A new wearable sensor from the University of Michigan will provide more accurate and continuous fluid status data streams.
A team of University of Michigan researchers have developed a wearable sensor that could one day provide doctors with a simple, portable and completely non-invasive way to measure fluid status — the volume of blood that’s traveling through a patient’s blood vessels at any given time.
This sensor could perhaps be the answer to an age-old problem that has perplexed physicians, which is how to precisely determine the right circulatory volume is for an individual. Fluid status is a diagnostic measure much like heart rate or blood pressure. It can alert doctors when a cardiac patient has excess fluid that prevents their heart from pumping efficiently or provide a more precise measure of how much waste fluid to filter out of a dialysis patient’s blood. Additionally, it can tell a medical staff how much fluid to give to a trauma patient who has lost blood or a septic patient with an overwhelming infection.
At the moment, though, getting an accurate measure of fluid status requires an ultrasound or the insertion of a specialized catheter that measures the pressure of blood flowing through a blood vessel. Both tests are expensive and complex, and must be administered in a hospital by an expert. University of Michigan’s wearable sensor could change that by making measuring fluid status as simple as strapping a smartphone-sized device to a patient’s arm or leg and asking them to take a deep breath. And because it can be worn for extended periods of time, the unit could provide doctors and caregivers with an unprecedented amount of real-time data about fluid status.
The device works uses a process called Dynamic Respiratory Impedance Volume Evaluation, also known as DRIVE, to measure the changes in “bioimpedance,” or electrical conductivity, of the wearer’s limb as they breathe. Blood is an excellent conductor of electricity, so a patient with more blood will have greater conductivity. It’s quite similar to the ultrasound method of measuring fluid status, which directly captures the changes in the vena cava, the body’s largest vein. But instead of using the vein size to calculate fluid status, the new device gets the same information by measuring bioimpedance. While they may not be the first ones to use approach, the team is the first to incorporate fluid status measurement into a wearable gadget.
“You can absolutely, with DRIVE, track how much circulating volume someone has by taking this new vital sign and combining it with the treatment outcomes we expect. We can use it as a new way of honing in on where we want a patient to be and where are they currently,” says Barry Belmont, a biomedical engineering doctoral student at the University of Michigan.
According to Belmont, the new sensor is easy to use and requires minimal expertise, making it an ideal option for the intensive car unit, a small clinic, an ambulance, in an accident scene or even on the battlefield.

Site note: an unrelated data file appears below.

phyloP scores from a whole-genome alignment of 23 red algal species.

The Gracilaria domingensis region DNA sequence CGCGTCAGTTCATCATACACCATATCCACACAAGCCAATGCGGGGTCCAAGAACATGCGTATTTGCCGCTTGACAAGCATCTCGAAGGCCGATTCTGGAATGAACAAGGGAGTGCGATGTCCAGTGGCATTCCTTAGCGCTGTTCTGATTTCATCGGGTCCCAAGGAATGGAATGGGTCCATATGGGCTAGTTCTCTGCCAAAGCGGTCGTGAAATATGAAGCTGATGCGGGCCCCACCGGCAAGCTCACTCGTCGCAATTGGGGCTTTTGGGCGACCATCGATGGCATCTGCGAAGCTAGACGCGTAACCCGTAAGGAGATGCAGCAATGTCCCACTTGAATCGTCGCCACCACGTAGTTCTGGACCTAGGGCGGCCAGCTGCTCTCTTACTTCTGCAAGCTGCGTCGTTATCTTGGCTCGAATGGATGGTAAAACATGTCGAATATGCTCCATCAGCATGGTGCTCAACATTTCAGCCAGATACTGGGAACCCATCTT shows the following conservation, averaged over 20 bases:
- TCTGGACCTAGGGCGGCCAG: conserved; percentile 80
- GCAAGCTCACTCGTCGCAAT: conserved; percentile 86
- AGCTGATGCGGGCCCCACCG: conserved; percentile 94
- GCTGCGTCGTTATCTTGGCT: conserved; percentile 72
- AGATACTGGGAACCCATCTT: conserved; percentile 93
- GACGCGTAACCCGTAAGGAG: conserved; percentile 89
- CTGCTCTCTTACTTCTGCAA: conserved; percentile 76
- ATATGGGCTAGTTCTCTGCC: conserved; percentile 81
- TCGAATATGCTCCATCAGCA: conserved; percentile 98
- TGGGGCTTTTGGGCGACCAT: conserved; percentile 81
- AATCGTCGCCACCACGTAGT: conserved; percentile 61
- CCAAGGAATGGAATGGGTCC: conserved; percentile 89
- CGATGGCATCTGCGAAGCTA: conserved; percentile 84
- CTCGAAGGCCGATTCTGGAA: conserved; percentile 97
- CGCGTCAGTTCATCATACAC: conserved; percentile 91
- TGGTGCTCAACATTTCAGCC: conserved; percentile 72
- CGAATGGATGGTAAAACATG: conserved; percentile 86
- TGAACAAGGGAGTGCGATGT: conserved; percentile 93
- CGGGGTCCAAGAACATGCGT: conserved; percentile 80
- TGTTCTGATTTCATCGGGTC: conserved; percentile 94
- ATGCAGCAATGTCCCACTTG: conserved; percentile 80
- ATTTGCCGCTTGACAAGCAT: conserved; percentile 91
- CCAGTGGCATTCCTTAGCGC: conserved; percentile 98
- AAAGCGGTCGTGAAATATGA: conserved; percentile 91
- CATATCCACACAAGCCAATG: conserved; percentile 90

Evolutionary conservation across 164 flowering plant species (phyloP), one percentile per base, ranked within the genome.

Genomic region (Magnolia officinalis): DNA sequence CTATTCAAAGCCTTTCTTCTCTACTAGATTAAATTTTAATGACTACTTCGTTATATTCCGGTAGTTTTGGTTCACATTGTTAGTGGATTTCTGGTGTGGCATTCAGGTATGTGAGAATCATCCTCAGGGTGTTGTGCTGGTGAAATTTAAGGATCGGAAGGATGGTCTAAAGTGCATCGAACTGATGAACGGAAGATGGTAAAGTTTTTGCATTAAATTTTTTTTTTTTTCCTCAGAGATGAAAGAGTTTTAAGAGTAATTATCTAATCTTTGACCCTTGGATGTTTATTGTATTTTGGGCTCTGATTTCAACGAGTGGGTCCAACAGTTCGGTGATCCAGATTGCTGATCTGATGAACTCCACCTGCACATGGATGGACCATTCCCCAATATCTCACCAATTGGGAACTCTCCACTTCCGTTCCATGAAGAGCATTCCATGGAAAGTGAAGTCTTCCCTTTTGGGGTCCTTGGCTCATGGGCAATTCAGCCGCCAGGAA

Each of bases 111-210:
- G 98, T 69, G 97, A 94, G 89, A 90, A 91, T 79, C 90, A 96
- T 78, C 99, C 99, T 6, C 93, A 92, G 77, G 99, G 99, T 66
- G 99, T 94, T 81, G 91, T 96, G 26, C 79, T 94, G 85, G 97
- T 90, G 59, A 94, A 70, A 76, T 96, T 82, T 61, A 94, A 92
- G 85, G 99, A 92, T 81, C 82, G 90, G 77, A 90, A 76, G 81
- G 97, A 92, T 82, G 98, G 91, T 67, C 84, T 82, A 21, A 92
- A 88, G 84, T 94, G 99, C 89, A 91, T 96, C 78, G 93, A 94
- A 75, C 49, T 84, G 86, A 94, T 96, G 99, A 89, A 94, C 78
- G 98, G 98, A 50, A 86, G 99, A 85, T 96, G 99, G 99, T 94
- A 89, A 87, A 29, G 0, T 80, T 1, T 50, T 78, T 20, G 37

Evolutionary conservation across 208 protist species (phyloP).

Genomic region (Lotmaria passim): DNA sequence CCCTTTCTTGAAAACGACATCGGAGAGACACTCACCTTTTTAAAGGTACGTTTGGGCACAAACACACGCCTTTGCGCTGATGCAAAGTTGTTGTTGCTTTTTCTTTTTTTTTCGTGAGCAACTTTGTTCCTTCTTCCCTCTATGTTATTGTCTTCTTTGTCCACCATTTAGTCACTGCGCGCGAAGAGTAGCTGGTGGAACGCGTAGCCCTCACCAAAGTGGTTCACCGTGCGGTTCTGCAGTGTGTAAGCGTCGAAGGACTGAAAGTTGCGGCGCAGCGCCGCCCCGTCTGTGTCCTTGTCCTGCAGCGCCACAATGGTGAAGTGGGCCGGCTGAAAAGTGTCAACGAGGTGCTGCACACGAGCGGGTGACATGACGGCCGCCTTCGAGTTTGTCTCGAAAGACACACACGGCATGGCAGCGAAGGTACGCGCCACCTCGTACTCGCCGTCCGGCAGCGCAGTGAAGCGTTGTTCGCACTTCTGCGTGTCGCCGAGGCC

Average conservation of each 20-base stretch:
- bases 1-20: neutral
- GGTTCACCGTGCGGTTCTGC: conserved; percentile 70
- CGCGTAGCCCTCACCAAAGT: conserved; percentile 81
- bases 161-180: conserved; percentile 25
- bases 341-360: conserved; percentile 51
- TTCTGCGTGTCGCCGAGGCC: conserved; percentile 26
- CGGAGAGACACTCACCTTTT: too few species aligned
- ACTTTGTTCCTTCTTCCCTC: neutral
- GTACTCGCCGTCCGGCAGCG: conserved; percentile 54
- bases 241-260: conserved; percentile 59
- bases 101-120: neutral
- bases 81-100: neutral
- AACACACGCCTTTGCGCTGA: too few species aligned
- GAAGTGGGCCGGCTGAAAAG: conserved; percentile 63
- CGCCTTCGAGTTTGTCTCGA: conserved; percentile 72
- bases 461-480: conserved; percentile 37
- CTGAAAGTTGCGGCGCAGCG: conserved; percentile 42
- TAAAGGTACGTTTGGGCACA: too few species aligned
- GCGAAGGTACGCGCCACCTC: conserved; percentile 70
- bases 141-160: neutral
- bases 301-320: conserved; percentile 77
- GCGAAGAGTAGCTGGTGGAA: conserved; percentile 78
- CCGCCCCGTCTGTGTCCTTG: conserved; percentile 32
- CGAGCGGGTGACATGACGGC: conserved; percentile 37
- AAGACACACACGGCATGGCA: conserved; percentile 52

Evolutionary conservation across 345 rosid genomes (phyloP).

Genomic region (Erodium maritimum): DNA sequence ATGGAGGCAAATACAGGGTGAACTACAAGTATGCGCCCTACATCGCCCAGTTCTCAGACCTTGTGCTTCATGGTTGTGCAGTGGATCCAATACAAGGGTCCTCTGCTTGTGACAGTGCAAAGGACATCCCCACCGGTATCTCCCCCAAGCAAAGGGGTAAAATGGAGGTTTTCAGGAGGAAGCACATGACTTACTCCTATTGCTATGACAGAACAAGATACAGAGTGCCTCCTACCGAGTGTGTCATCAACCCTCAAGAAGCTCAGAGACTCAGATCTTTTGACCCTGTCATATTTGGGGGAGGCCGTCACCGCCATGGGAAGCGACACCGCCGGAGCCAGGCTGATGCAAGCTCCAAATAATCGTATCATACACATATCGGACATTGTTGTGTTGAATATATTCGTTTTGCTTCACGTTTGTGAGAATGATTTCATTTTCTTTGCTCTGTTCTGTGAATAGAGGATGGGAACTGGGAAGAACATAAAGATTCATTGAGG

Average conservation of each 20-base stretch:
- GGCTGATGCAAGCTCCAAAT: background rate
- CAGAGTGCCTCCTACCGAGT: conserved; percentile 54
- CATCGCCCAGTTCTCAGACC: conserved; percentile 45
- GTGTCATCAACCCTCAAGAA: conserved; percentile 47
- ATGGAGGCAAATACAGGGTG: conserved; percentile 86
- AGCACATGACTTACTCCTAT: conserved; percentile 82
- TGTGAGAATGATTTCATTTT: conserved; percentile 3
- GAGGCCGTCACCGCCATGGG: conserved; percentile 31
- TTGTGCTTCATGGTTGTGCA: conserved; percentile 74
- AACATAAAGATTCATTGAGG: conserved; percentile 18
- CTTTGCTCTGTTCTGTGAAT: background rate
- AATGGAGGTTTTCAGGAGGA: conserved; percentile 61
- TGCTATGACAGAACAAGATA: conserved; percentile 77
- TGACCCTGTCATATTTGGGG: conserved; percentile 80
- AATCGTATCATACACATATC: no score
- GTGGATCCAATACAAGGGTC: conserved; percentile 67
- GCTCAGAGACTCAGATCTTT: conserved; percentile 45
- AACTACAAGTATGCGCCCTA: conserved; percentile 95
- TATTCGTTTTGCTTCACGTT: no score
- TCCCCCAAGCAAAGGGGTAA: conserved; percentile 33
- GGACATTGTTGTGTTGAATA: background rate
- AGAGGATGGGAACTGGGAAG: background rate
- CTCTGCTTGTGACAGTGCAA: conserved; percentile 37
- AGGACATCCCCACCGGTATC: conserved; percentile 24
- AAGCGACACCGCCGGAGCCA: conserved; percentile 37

What’s more, the researchers say their technology could effectively make fluid status another vital sign. Current measurements like heart rate and blood pressure are diagnostic measurements that have been in place for decades or more. However, these methods don’t accurately address issue that patients experiencing trauma, undergoing dialysis, or septic patients commonly have in that they can’t capture the amount of blood flowing through a patient’s blood vessels.
“This could turn fluid status into a routine diagnostic tool, the way we measure heart rate and blood pressure today,” reveals Kevin Ward, executive director of the UM Center for Integrative Research in Critical Care (MCIRCC). “It has the potential to improve care and lower costs for millions of patients, and I think it’s a great example of how collaboration between fields like engineering and medicine can have a direct benefit on the lives of patients.”
The team has been testing a benchtop version of the sensor, built from off-the-shelf components, for more than a year. At the heart of the wearable itself lies an ATmega1280 MCU, while an Arduino Mega was employed for much of the benchtop validation process. The systems works by sending small amount of electcricity around the limb. As it moves through the limb, the current either travels faster or slower based on the amount of blood volume. This actually enables them to count the number of respirations and how deep a wearer is breathing.
A real-time stream of fluid status data could even help doctors provide better treatment to patients who need additional fluid, like sepsis patients. The researchers predict their current round of testing will continue through the end of this year. If the trials are successful, the device will go to the FDA for approval.
“We’ve gone from something that’s fairly large with a comptuer and a tabletop to something that resembles a Nano iPod that you can wear on your arm,” Ward explains.
Intrigued? Head over to the University of Michigan’s official page to learn more, or listen to a more elaborate overview of the project in the video below!